Freedom Isn’t Free

I deeply appreciate my growing following of loyal fans of the Tumbleweed Sagas.  I’m going to use today’s post to talk about the American frontier and freedom in light of the current pandemic.  Oh, and just so no one gets their pants bent out of shape, I’m not aiming to foment rebellion, just lookin’ to get folks thinking about freedoms as maybe folks 150 years ago might have.

Perhaps, you share my concerns about preserving our liberties and rights during this time of stay-at-home orders, quarantines, restrictions on gatherings, virus testing, surveillance, and so on connected with this COVID-19 pandemic.  Judging from media op-eds and seeing paranoiac posts on social media these days, folks seem to raise justifiable concerns as to how many of our liberties might be forever lost.  I do think it’s appropriate to talk about our liberty in comparison with the American west of the 1850s and what might be considered to have been the last great revolution for freedom.  As author of western genre fiction set in an era when the American west was being tamed by folks mostly looking for a second chance at life, I get to creatively weave in how they protected their hard-won and at times elusive freedoms.  Many had escaped the perceived freedom-sapping social and political injustices broiling in the east.  They sought the sense of freedom associated with tall mountains, big skies, crystalline waterways, and fresh air.  The Sioux and Kiowa and Comanche already lived that freedom.  But the mightier forces of westward-bound frontiersmen, gold-seekers, and settlers supplanted them.  Once established in their new-found lands, they became quite protective of their newly won freedoms.

We are rightly concerned about the COVID-19 responses that seem to be putting our liberties at risk.  People often compare it to the Spanish flu of 1918, but many other pandemics have existed.  Yellow fever was widespread.  It struck Corpus Christi back in 1867 and killed 11 percent of the city population, including a half dozen of my own ancestors.  They had no idea it was caused by a female mosquito.  Folks that caught the fever hunkered and sweated it out until they recovered or died.  Others simply continued their lives as ranchers, farmers, merchants, smithies, or whatever.  No hunkering down.


Is 2020 all that different from a hundred or two hundred years ago?  Maybe in terms of more people and more technology.  Were people any less intelligent a century or so ago? Did they give up freedoms to the extent we’re being called to do?  While a single COVID-19 death is too much, how much freedom are we willing to give up to slow the progression of deaths?  Is there a law of diminishing returns as suicides mount, “elective” surgery folks endure pain, drug addicts scream for help, citizens fear criminals released from our jails?  Can closed businesses hope to recover?  What of the collateral effects of ensuing poverty?  All lives are so very precious, but so is freedom.  What is our price?

As an example of the value placed on freedom, I was struck by my cousin Patrick Dunn’s feelings about freedom back at the turn of the 19th century.  For several decades, he owned and successfully ranched North Padre Island adjacent to Corpus Christi, Texas.  He sold his rights to the island in 1920.  To the end of his days, he regretted the sale.  He equated the island with its grasses, sand dunes, and easy sea breezes to a sense of freedom not to be found on the mainland much less anywhere else on earth.  Seems Patrick Dunn truly captured the essence of freedom.  Freedom is life.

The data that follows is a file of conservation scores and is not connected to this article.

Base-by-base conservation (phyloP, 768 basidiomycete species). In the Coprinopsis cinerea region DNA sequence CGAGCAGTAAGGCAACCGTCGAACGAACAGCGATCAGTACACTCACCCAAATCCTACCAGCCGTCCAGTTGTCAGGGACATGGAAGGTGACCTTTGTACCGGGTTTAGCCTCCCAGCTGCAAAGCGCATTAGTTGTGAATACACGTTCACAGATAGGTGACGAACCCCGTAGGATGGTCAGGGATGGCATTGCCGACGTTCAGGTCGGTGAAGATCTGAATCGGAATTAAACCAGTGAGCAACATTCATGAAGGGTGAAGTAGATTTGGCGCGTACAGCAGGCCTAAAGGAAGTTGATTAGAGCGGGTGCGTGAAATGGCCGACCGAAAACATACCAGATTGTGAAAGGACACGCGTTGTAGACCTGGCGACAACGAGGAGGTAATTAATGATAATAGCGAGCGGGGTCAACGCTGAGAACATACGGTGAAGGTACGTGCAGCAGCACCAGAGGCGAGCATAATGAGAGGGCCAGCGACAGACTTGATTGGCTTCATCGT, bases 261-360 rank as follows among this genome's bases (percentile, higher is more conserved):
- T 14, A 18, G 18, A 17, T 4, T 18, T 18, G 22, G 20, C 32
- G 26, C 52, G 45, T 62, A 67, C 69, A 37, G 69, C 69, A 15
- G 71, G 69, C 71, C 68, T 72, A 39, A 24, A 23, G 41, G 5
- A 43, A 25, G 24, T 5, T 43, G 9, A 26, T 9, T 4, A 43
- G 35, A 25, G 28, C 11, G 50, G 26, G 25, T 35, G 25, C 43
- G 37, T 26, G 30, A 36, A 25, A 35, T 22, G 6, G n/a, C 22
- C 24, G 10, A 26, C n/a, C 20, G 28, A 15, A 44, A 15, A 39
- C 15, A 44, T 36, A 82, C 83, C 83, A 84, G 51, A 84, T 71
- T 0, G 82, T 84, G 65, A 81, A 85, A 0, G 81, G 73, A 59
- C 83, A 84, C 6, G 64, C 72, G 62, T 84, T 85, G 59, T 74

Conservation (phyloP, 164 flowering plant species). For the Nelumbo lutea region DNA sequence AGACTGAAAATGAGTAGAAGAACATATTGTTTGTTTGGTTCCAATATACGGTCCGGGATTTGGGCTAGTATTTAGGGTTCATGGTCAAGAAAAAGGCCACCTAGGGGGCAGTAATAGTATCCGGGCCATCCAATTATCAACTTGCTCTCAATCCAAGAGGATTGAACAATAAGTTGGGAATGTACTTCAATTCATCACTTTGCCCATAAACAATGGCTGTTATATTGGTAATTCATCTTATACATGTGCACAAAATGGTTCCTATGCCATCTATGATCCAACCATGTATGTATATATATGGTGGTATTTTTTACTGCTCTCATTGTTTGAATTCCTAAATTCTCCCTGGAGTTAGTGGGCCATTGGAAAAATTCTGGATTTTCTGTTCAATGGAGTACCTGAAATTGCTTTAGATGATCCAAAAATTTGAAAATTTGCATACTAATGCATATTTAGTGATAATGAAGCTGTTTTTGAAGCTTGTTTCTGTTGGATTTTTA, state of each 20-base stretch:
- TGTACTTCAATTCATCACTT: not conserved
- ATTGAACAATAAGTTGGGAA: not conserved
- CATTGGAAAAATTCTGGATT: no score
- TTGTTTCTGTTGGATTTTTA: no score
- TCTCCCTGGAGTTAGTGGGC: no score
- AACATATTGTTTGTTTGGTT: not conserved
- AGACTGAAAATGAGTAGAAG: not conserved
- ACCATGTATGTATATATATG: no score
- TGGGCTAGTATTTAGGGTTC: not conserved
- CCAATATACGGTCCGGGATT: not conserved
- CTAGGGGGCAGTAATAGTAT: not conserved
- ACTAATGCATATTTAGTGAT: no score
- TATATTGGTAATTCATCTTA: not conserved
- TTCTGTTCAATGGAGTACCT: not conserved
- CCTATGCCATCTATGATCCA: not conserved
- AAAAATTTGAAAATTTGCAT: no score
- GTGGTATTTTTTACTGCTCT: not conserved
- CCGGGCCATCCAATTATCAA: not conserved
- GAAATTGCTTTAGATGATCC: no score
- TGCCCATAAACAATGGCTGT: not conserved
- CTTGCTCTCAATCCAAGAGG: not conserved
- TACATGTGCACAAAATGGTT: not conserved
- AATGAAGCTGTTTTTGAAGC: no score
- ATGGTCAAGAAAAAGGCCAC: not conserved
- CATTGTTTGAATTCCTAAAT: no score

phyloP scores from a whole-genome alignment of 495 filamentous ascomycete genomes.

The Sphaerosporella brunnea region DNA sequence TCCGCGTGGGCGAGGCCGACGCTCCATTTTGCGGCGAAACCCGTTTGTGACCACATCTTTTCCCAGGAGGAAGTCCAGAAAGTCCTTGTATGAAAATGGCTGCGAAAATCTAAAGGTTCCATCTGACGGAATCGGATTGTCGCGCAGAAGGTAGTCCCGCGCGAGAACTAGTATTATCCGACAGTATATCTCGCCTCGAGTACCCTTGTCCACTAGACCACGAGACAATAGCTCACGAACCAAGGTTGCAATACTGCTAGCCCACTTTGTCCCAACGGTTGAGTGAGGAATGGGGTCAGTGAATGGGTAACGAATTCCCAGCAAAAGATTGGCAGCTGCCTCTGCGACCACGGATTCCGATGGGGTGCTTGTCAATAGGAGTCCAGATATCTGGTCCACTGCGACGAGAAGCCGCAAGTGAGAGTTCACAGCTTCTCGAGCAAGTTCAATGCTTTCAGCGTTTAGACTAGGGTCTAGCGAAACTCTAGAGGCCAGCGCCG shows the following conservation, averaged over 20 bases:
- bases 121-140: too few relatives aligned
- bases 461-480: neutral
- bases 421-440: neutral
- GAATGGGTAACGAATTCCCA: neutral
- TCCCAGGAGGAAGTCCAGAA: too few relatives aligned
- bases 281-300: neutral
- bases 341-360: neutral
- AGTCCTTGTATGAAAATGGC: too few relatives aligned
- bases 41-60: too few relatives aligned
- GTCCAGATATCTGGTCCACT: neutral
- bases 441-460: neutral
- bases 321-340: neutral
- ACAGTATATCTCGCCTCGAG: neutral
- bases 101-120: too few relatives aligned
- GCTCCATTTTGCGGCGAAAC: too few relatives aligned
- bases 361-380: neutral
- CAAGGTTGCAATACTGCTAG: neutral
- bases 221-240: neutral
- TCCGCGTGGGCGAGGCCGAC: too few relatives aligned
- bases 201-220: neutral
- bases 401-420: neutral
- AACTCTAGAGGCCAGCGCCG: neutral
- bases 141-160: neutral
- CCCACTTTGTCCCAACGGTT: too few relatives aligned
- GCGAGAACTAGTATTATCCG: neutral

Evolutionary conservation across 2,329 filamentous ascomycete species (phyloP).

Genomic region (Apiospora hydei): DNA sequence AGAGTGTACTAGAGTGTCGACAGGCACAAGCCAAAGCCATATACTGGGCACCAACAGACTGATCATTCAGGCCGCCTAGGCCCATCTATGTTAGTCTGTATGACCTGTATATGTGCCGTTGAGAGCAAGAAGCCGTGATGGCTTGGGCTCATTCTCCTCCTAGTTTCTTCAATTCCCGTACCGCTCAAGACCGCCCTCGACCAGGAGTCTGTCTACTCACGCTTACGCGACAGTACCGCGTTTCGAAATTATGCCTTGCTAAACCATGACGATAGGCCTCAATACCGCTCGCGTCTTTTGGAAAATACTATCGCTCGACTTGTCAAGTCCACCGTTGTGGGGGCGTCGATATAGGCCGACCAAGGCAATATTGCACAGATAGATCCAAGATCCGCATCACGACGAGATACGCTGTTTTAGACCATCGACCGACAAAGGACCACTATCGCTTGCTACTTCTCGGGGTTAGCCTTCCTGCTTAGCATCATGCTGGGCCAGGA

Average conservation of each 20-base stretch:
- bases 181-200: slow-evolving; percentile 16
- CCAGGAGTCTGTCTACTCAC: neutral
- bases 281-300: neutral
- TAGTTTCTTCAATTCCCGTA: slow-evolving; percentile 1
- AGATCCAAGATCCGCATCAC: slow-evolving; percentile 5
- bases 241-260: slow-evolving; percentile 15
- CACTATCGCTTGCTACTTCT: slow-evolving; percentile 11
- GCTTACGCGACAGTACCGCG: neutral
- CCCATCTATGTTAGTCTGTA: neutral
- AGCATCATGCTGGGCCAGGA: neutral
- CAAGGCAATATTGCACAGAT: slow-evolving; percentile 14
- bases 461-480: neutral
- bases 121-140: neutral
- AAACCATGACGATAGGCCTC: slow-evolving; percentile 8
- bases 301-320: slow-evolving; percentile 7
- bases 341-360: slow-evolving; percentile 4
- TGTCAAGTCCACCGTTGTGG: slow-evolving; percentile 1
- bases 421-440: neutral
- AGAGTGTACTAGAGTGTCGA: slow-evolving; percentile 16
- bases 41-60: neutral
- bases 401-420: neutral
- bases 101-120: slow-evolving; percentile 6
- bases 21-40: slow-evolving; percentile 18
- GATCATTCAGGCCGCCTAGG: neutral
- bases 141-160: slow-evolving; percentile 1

What will be the nature of our liberties after the crisis of the coronavirus has passed?  As a life-long student of history, I offer up a thought about the old west as best expressed by my famed author cousin Mary Maude Dunn Wright (aka Lilith Lorraine) back in 1932, “Not in the spirit of judging their actions by artificial standards which in their day had no existence, but by asking ourselves if we were in their places, should we have acquitted ourselves as well…?”  My Tumbleweed Sagas beg readers to answer that question.  How much fight is in you to protect our freedoms?  Could we acquit ourselves as well as our frontier ancestors in protecting our liberties?  There’s an oft-quoted phrase, “freedom isn’t free.”  Folks gone before us at times paid the ultimate price to attain it.  Would you?

I contend that the experience of the main character in my novels, Texas Ranger Captain Luke Dunn delivering justice and redemption to preserve hard-won freedoms across the vast Nueces Strip of the 1850s, has parallels in today’s world.  Readers and listeners are drawn to the built-in raw edginess and pace of the Tumbleweed Sagas in its all-too-real frontier era setting where freedoms could command a high – even ultimate – price.

Thanks again to my growing following of Tumbleweed Sagas enthusiasts, as Nueces Reprise continues to exceed sales expectations.  I do appreciate every review that’s posted.  My latest Saga, Nueces Reprise, is available online in print, audio, or eBook from Amazon, Barnes & Noble, and directly from my publisher at  And you just might want to read or listen to Nueces Justice, the first Tumbleweed Saga.   Thanks. Y’all stay safe and protect your freedoms ya hear.